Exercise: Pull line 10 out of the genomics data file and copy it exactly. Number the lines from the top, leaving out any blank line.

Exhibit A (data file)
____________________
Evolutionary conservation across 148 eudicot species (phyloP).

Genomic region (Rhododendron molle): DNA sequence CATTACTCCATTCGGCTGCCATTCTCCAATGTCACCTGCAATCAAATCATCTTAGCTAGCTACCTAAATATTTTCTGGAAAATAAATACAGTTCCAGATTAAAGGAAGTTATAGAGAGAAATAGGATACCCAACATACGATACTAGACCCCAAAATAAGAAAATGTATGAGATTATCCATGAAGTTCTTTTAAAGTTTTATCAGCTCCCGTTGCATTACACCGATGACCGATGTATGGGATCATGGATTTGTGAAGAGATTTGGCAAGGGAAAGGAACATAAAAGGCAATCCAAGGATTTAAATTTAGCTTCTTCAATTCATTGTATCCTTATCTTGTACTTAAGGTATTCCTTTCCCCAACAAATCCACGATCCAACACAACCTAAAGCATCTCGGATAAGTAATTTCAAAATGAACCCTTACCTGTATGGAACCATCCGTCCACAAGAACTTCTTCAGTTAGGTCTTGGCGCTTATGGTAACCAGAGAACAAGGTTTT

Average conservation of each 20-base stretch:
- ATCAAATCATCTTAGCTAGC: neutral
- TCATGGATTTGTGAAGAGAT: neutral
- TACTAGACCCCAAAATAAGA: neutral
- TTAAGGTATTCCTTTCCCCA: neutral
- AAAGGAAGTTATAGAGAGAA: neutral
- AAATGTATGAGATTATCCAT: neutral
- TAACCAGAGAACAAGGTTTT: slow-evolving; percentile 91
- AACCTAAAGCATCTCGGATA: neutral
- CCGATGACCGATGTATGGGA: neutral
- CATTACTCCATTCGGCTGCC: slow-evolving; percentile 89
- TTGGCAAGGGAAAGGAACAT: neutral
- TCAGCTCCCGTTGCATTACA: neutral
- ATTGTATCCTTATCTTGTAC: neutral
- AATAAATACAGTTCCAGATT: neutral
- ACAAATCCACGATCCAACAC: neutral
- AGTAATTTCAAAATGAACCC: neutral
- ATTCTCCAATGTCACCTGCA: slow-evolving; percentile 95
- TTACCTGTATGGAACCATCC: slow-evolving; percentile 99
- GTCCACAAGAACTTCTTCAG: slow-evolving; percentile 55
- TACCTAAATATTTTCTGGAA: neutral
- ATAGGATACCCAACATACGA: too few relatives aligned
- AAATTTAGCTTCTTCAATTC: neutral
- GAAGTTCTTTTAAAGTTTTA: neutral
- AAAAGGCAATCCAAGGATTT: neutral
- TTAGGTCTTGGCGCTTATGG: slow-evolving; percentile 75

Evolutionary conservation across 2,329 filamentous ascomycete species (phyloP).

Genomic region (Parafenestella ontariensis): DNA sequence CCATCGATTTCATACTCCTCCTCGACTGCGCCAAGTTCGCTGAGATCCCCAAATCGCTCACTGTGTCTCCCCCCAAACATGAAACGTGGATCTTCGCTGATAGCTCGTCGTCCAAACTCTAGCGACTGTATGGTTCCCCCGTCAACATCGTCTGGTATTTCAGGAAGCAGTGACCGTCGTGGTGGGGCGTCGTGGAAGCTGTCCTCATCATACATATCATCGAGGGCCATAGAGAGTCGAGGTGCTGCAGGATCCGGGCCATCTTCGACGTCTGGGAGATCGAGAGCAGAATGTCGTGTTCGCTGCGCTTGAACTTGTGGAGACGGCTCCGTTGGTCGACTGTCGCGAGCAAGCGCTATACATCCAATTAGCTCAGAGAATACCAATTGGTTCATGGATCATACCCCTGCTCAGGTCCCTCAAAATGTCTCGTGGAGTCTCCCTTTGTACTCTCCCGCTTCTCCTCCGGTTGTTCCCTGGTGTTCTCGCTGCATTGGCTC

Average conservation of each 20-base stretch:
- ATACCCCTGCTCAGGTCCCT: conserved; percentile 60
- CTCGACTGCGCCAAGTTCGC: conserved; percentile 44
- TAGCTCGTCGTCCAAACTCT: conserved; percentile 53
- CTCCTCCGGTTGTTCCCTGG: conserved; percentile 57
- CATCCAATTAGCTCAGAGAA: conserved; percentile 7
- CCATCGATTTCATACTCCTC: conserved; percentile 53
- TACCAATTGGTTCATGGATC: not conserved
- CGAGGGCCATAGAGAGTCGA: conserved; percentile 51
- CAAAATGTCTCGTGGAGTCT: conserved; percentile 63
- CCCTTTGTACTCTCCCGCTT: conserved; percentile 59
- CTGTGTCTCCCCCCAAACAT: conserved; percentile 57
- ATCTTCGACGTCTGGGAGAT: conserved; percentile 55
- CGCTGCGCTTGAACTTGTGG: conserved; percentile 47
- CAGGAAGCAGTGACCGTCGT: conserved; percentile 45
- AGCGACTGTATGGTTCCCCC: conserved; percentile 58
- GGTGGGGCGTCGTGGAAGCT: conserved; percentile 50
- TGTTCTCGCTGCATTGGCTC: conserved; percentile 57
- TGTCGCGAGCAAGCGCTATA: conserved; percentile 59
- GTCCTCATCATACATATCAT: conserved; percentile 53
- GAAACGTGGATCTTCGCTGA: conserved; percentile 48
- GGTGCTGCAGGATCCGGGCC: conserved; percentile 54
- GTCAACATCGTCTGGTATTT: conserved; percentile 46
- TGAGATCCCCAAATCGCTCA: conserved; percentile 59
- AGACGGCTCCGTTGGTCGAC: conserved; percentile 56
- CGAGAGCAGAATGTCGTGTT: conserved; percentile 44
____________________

- TAACCAGAGAACAAGGTTTT: slow-evolving; percentile 91